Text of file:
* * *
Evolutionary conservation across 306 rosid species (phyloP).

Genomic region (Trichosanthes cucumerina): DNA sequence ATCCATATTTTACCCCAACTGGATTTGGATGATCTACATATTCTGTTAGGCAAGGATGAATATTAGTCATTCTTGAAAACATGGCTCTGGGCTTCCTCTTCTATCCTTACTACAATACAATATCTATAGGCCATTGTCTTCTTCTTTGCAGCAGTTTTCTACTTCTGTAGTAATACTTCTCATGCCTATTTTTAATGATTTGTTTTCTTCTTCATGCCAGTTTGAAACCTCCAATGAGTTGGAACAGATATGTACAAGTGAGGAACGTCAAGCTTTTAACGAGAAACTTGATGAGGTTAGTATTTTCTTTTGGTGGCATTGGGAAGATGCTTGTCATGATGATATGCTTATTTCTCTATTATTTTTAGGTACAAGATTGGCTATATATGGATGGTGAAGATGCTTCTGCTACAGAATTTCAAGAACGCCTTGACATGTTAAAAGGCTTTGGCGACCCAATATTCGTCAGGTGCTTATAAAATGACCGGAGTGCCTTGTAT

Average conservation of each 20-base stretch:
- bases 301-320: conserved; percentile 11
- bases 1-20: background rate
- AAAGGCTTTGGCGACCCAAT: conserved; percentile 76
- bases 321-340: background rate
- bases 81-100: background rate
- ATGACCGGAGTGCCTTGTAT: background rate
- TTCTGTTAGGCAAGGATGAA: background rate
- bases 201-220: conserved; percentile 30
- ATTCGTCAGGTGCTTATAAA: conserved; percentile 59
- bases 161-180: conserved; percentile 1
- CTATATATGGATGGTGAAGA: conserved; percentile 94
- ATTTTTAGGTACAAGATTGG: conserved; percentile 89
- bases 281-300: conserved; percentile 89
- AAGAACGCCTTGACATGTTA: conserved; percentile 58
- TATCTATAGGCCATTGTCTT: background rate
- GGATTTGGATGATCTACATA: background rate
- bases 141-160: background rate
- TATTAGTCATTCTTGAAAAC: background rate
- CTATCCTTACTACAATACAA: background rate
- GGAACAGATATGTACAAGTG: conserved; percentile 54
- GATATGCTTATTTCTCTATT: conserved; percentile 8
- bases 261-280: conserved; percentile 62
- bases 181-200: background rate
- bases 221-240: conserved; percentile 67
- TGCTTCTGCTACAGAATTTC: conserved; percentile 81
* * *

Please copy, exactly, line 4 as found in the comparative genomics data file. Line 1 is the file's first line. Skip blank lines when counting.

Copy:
- bases 301-320: conserved; percentile 11